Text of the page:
I Know I Should Boast About Battle Scars
By Rachel Pieh Jones
I know I’m supposed to boast about my scars, stretch marks, and shape.
I’m supposed to be empowered by naked selfies.
I don’t boast and I’m not empowered or posting those naked selfies (I’m not even taking them).
I have a stomach that looks like a saggy raisin. I never really had the chance to feel good about my body. I got pregnant at 21-years old, before I had grown into the idea of loving my size and shape. I was still in the high school and college years of hating it all, of never being thin enough or strong enough or having the right size ass or big enough boobs.
And then pregnancy changed my stomach permanently (the big enough boobs didn’t last long and leaked milk so they weren’t exactly what I’d hope for). The pregnancy was twins, it went full-term, I looked like a walrus. My skin stretched until it couldn’t stretch anymore and so it started coming apart, cracking open new seams that would never go back together, pushing the elasticity of young skin up to and then beyond the point of no return.
Then there was a vaginal delivery followed by an emergency c-section and because of all that stretching, the scar simply made a little tuck point where the flappy skin can hang over and form a bulge. I can hide two fingers beneath that bulge if I want to. I haven’t experimented with other items but I bet I could hide snacks or keys in there, too.
No amount of Pilates or Cross Fit or Whole30 or marathoning will ever give me my stomach back, that stomach I failed to appreciate until it was gone.
And guess what? I’m not proud of the scars and stretch marks. I wish I didn’t have them. I’m not complaining here. Honesty is not the same as complaint.
This isn’t to say that I would trade the scars and wrinkles. Like, if a fairy came and said, “Give me back your children and I will give you back your stomach,” I would of course, refuse. And possibly slug the fairy.
If I had to make a choice, I would choose my kids every time without a moment’s hesitation, but that is a ridiculous thing to say. It isn’t a matter of choice. This isn’t a trade that is open to mothers. So much of social media, though, wants us to buy into that lie. Children or stretch marks? If you love the kids, you must love the scars!
They are a badge of honor, a sign of sacrifice, to be worn with pride, to be boasted of in selfies on every platform with the potential of going viral for ‘courage’ and, ostensibly, for being a superior mother. The kind of mother who is above such trivialities as caring what her stomach looks like, the kind whose love for her children is so all-consuming that it cancels out every inclination she has to see herself as a woman separate from her role as mother.
I’m not convinced. Maybe it is just me, but I don’t think there are only two options for how to feel about our bodies and I’m convinced that other women also waver through various stages of contentment.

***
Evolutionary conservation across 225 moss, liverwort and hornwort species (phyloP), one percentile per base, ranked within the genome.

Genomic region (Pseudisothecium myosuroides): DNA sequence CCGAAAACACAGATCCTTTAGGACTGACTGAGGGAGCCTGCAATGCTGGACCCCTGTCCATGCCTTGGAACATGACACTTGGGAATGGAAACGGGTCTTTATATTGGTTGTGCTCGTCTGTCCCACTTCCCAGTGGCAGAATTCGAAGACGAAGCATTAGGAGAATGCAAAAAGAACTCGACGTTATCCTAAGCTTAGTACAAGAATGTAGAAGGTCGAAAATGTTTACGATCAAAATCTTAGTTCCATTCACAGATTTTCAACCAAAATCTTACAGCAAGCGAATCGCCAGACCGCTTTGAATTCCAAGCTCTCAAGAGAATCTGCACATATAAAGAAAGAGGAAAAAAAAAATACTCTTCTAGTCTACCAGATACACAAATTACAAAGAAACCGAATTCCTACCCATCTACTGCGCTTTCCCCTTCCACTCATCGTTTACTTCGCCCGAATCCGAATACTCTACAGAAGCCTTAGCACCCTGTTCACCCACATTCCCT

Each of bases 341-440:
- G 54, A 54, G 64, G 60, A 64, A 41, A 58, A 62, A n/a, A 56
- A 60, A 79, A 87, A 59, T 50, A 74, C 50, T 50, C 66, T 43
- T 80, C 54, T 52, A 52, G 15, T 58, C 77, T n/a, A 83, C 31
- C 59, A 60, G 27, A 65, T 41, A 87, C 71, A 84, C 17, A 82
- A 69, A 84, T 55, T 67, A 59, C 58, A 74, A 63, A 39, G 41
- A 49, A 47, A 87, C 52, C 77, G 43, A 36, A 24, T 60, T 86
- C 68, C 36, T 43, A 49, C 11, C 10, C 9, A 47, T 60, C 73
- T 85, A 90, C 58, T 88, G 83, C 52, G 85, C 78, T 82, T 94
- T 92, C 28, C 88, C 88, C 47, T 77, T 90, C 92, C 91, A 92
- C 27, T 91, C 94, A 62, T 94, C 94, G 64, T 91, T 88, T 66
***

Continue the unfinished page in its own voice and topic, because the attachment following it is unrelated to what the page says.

I am glad I have my kids and I wish I didn’t have my scars. It would have been nice to be one of those moms who don’t get them.
I’m glad that women feel confident enough to show their pregnancy and life-scarred bodies, in particular, Lauren Fleishman, an elite American runner. As a runner, I find it a relief to know that she too, has bumps and bulges where fashion models have them photo shopped out. I know that none of us really live in those edited worlds. And I absolutely believe that our scars make us each beautifully unique, that none of us escape this life unscathed, and that we have no reason to hide.
I’m not ashamed of my stretch skin and scars, I still wear a bikini. Saying I don’t want them is not complaining, neither is it an admission of shame. I want my girls to know that it doesn’t matter what your body looks like, we can still be confident, beautiful, content. We are so much more than our bodies or our physical appearance. But I also won’t be posting any photos on Instagram or Facebook and writing about empowerment.
This is the body I have and I’m thankful for it. It runs marathons, gave life to three human beings, continues to function in mostly healthy ways. I’m content, this is the body I am comfortable with, this is me.
I don’t feel like it is overly complicated to say that I embrace my body and am content while at the same time admitting that I’m simply not thrilled about stretch marks and awkward flaps.
Rachel Pieh Jones is a contributing blogger for Brain, Child. She lives in Djibouti with her husband and three children. Her work has been published in the New York Times, the Christian Science Monitor, FamilyFun, Babble, and Running Times. Visit her at: Djibouti Jones, her Facebook page or on Twitter @rachelpiehjones.
Is it just me?